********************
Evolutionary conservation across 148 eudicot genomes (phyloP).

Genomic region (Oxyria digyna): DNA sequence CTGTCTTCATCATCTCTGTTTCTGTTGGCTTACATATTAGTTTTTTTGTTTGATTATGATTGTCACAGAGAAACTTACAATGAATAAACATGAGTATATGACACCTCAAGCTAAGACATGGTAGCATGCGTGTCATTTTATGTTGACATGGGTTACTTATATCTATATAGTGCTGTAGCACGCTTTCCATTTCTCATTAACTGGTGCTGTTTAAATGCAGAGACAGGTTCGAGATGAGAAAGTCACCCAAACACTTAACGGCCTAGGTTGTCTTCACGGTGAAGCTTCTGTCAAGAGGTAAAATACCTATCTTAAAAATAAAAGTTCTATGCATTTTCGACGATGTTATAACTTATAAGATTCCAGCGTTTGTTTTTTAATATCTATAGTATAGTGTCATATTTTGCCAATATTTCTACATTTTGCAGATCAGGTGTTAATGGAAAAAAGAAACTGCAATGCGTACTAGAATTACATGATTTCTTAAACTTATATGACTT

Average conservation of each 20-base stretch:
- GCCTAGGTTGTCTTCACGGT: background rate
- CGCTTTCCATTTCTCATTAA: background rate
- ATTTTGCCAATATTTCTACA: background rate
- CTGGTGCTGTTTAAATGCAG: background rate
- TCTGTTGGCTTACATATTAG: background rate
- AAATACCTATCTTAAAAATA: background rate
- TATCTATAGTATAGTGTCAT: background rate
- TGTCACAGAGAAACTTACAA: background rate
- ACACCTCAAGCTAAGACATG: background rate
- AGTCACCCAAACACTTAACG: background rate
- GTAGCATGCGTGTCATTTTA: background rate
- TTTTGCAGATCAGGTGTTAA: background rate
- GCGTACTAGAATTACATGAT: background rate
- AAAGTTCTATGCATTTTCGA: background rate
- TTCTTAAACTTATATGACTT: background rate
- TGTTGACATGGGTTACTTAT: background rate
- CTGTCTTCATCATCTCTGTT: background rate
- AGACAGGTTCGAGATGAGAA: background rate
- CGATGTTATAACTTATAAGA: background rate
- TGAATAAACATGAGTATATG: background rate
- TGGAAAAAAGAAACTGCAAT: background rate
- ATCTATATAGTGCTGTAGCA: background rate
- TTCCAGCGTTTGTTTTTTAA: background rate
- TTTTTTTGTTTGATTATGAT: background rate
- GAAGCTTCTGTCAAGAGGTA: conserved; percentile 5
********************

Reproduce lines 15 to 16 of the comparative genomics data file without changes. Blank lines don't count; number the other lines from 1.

- TTTTGCAGATCAGGTGTTAA: background rate
- GCGTACTAGAATTACATGAT: background rate